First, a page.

From IVP Wiki
Revision as of 18:54, 22 June 2012 by Bill Densmore (talk | contribs)
(diff) ← Older revision | Latest revision (diff) | Newer revision → (diff)

Stijn Debrouwere's notes of his conversation with Paul Edwards:

Journalists talk a lot about how newspapers and democracy go hand in hand. But what kind of a relationship is that really? As Jack Shafer pointed out in 2009:

    [Alex Jones, like many others] never chalks his cue and lines up the quality-press-equals-a-vibrant-democracy shot because it's impossible to make. Democracy thrived in the United States in the 1800s, long before the invention of what we call quality journalism. Between 1856 and 1888, when most newspapers were crap and controlled by, or beholden to, a political party, voter turnout hovered around 80 percent for presidential elections. Compare that with the 55.3 percent and 56.8 percent turnouts in the 2004 and 2008 presidential elections. [...] Could it be that deep-dish reporting that uncovers governmental malfeasance and waste—the sort of news Jones and I prefer over fluff, sports, bridge columns, and comics—doesn't promote activism or participation? Could it be that such exposés end up souring the public on democracy and other institutions?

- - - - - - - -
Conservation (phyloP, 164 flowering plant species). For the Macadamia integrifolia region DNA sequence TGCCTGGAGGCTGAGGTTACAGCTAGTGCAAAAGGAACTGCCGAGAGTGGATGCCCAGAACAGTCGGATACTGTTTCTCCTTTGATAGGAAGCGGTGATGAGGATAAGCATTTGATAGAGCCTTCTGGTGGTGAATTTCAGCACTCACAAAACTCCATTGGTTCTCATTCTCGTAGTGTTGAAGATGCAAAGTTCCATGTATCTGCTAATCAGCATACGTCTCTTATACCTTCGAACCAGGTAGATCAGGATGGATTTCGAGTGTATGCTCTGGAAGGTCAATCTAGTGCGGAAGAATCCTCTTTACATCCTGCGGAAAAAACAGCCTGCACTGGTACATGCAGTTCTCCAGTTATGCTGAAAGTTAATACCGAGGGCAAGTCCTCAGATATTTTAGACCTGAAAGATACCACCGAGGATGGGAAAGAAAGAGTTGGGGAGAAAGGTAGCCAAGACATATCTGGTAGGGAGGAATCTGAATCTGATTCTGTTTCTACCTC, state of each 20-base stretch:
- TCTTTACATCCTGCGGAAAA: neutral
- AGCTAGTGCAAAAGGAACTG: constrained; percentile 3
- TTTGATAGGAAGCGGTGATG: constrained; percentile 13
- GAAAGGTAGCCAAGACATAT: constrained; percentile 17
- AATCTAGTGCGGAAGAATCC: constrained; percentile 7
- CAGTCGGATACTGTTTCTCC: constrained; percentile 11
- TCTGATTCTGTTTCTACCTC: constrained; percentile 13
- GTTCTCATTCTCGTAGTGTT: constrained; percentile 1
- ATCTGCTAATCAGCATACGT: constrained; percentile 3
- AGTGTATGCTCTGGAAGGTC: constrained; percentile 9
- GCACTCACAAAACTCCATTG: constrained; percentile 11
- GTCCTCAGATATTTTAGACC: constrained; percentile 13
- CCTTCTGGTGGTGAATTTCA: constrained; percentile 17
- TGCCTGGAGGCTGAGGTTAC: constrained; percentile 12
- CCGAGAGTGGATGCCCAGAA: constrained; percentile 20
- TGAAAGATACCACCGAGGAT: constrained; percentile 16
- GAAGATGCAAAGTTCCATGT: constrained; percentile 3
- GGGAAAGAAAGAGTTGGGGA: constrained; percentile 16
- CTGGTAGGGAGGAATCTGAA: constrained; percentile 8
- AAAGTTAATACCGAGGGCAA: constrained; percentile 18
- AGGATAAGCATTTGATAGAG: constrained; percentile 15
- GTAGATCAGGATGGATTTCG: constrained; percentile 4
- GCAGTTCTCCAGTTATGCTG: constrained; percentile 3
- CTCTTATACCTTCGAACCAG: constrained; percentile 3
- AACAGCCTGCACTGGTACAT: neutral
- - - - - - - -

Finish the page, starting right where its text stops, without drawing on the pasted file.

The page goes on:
Paul worries about the challenge of addressing what you call the issues of slow violence. How do we keep audiences engaged on long-term issues of importance for society when attention span is short, when it is hard to pay for deep dive reporting.

At Deseret News, he's tried to focus on those long-term issues: "we have made some hard choices about the areas where we will really devote resources for enterprising journalism. So, for example, we have dedicated reporters to "beats" (wrong word) that reflect six areas of editorial emphasis -- faith, family, care for the poor, education, financial responsibility and values in the media."